It's about time, said Sen. Richard Durbin (D-IL), the Senate majority whip, citing the racially disproportionate crack conviction figures. "These racial disparities profoundly undermine trust in our criminal justice system and have a deeply corrosive effect on the relationship between law enforcement and minority communities," Durbin said.

US District Judge Reggie Walton, representing the Judicial Conference, also addressed the committee. The crack/powder cocaine sentencing disparity is "one of the most important issues confronting the criminal justice system today," he said. "No one can appreciate the agony of having to enforce a law that one believes to be fundamentally unfair to individuals who look like me," said the judge, who is black.

Sentencing reform advocacy groups were also on hand for the hearing. Mary Price, vice president and general counsel for Families Against Mandatory Minimums (FAMM) told the subcommittee the sentencing disparity has a discriminatory impact on blacks, including people like FAMM client Eugenia Jennings, now serving a 20-year prison sentence for twice trading small amounts of crack for designer clothes.

"This hearing gives new hope to thousands who have loved ones serving harsh sentences for low-level, nonviolent drug offenses," Price said.

Even former DEA head and enthusiastic drug warrior Asa Hutchinson had little good to say about the crack/powder cocaine sentencing disparity. "When significant numbers of African Americans on the street question the fairness of our criminal justice system, then it becomes more difficult for the officer on the street to do his or her duty under the law," Hutchinson said.

A number of bills have been filed in both the House and the Senate to address the crack/powder cocaine sentencing disparity. Now, the fight will be to ensure that eliminating the disparity means reducing crack sentences, not increasing powder ones.

Click here to view archived video of the hearing.

Feature: Marijuana Reform Approaches the Tipping Point

Sometime in the last few months, the notion of legalizing marijuana crossed an invisible threshold. Long relegated to the margins of political discourse by the conventional wisdom, pot freedom has this year gone mainstream.

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Is reason dawning for marijuana policy?
The potential flu pandemic and President Obama's 100th day in office may have knocked marijuana off the front pages this week, but so far this year, the issue has exploded in the mass media, impelled by the twin forces of economic crisis and Mexican violence fueled by drug prohibition. A Google news search for the phrase "legalize marijuana" turned up more than 1,100 hits -- and that's just for the month of April.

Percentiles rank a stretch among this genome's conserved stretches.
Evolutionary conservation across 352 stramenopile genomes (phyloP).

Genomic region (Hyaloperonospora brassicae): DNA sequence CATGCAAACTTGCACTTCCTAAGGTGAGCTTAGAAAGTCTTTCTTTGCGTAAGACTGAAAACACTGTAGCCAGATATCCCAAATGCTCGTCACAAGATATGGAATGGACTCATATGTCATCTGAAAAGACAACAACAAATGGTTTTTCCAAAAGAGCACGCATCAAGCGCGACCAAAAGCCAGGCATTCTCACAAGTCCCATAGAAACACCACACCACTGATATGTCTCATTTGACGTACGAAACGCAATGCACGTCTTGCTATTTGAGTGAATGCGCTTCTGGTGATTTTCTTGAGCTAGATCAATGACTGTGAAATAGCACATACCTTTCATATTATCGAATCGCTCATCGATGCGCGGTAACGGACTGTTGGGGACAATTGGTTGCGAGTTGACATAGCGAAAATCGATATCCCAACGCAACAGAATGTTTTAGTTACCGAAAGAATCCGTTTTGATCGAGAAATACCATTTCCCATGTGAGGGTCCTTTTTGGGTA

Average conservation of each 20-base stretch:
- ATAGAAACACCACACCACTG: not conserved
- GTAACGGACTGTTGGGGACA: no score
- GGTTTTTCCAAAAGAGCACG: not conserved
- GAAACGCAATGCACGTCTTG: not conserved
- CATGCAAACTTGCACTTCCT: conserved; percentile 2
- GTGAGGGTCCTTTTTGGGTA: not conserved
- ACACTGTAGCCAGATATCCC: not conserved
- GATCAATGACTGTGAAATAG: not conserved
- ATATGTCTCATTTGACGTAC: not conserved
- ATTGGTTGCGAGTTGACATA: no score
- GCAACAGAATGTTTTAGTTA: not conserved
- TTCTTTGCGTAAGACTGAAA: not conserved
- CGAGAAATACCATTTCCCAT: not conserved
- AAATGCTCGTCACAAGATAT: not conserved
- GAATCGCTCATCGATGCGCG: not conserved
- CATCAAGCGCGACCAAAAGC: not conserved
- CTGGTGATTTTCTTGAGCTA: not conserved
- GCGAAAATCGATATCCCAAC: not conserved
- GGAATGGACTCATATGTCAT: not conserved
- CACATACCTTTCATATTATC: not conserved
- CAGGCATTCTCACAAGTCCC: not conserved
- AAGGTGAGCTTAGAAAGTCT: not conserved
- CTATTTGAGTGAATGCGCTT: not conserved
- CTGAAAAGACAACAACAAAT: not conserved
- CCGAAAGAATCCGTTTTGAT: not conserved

It has been helped along by everything from the Michael Phelps non-scandal to the domination of marijuana legalization questions in the Change.gov questions, which prompted President Obama to laugh off the very notion, to the economy, to the debate over the drug war in Mexico. But it has also been ineffably helped along by the lifting of the oppressive burden of Bush administration drug war dogma. There is a new freedom in the air when it comes to marijuana.

Newspaper columnists and editorial page writers from across the land have taken up the cause with gusto, as have letter writers and bloggers. Last week, even a US senator got into the act, when Sen. Jim Webb (D-VA) told CNN that marijuana legalization is "on the table."

But despite the seeming explosion of interest in marijuana legalization, the actual fact of legalization seems as distant as ever, a distant vision obscured behind a wall of bureaucracy, vested interests, and craven politicians. Drug War Chronicle spoke with some movement movers and shakers to find out just what's going on... and what's not.

"There is clearly more interest and serious discussion of whether marijuana prohibition makes any sense than I've seen at any point in my adult lifetime," said Bruce Mirken, communications director for the Marijuana Policy Project. "It's not just the usual suspects; it's people like Jack Cafferty on CNN and Senator Jim Webb, as well as editorial pages and columnists across the country."

Mirken cited a number of factors for the sudden rise to prominence of the marijuana issue. "I think it's a combination of things: Michael Phelps, the horrible situation on the Mexican border, the state of the economy and the realization that there is a very large industry out there that provides marijuana to millions of consumers completely outside the legal economy that is untaxed and unregulated," he said. "All of these factors have come together in a way that makes it much easier for people to connect the dots."

"Things started going white hot in the second week of January," said Allen St. Pierre, executive director of the National Organization for the Reform of Marijuana Laws (NORML). "We had the fallout from the Michael Phelps incident, the Change.gov marijuana question to Obama and his chuckling response, we have the Mexico violence, we have the economic issues," he counted. "All of these things have helped galvanize a certain zeitgeist that is palpable and that almost everyone can appreciate."